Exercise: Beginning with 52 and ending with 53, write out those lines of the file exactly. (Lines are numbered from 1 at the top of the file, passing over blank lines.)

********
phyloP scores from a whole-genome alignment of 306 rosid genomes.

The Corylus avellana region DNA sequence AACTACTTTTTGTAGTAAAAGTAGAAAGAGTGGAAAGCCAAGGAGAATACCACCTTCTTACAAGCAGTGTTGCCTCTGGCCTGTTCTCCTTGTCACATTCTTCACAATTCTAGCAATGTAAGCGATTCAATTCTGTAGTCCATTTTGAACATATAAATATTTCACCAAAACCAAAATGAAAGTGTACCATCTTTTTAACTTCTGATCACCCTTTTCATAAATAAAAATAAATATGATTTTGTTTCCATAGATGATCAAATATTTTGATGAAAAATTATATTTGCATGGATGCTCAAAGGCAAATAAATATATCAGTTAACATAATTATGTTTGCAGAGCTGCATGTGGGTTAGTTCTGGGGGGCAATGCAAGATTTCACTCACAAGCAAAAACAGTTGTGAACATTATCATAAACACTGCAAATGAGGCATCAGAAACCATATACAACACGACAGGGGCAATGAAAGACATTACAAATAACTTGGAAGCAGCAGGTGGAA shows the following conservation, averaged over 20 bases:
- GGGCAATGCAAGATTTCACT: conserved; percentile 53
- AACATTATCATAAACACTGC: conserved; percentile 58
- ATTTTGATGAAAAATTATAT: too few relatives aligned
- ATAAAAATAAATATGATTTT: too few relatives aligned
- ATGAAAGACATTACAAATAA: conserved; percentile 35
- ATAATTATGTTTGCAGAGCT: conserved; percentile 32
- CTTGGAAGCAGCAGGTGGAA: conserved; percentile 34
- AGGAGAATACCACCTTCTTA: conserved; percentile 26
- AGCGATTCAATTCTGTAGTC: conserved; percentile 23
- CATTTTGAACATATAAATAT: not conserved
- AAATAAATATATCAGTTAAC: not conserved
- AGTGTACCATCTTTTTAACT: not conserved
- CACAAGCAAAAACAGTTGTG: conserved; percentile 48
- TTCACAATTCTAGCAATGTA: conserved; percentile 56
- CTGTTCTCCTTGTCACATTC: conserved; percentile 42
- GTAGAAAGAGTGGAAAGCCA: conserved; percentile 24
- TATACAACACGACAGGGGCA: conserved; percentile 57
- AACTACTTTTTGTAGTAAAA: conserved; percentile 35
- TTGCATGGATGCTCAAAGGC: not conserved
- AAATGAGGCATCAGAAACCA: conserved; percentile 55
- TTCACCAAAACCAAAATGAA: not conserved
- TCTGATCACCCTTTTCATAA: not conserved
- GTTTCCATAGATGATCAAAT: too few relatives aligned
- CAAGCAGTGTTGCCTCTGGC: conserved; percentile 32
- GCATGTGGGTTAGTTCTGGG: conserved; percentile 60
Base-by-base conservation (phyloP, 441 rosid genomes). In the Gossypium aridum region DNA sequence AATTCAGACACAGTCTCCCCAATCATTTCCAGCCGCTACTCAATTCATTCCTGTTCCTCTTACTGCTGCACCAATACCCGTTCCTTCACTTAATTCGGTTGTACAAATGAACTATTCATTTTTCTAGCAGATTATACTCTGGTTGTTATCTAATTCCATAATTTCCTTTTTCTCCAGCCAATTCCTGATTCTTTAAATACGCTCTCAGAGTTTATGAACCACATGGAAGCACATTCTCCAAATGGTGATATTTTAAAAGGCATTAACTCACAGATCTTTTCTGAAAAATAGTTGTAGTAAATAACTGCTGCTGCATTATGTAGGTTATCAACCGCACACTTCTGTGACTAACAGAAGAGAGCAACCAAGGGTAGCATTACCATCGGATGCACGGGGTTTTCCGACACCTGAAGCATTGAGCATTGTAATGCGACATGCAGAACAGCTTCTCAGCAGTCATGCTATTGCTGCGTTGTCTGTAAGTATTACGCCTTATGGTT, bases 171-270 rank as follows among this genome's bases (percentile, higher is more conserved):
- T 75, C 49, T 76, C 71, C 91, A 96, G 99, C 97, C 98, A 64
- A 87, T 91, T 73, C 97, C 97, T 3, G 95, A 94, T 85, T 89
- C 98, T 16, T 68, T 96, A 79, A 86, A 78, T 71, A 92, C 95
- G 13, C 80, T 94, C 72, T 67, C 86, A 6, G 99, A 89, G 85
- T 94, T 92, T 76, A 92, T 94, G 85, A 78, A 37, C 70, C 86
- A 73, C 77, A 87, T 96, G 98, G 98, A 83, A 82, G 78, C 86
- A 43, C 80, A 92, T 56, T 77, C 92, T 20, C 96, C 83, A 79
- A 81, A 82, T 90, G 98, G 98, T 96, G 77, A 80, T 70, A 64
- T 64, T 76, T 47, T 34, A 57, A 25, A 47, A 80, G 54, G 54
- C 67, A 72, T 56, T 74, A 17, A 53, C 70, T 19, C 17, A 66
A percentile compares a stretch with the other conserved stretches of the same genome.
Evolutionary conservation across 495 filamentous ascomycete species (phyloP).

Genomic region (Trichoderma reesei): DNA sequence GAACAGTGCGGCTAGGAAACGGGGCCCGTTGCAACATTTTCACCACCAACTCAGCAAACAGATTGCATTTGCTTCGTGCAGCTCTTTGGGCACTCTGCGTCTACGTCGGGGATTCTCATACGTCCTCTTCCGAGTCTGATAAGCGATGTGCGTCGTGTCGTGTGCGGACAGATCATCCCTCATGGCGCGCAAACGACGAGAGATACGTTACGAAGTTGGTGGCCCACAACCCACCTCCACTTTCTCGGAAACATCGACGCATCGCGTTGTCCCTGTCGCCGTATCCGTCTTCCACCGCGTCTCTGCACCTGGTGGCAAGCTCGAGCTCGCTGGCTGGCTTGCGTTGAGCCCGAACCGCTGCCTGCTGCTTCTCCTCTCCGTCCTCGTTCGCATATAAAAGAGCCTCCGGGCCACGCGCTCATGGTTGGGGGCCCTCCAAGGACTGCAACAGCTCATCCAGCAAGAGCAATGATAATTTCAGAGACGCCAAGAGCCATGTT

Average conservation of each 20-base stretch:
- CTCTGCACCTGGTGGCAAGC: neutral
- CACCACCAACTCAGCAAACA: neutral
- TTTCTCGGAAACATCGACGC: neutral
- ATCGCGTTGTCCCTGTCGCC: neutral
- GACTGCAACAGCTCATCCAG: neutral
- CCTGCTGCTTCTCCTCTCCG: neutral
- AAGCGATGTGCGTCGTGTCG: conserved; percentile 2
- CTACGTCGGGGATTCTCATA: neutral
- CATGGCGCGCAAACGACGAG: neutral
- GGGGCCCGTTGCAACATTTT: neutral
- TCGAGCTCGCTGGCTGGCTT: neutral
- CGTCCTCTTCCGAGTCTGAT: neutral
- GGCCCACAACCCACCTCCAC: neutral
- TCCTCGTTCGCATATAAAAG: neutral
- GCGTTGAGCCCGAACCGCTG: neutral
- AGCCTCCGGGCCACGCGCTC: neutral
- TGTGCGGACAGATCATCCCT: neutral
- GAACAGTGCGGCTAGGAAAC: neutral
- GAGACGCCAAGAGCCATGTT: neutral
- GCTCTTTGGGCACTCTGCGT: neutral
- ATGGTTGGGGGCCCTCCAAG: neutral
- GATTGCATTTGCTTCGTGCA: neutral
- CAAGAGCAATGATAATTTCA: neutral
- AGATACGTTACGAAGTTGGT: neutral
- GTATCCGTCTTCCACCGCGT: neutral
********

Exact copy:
- GGGGCCCGTTGCAACATTTT: neutral
- TCGAGCTCGCTGGCTGGCTT: neutral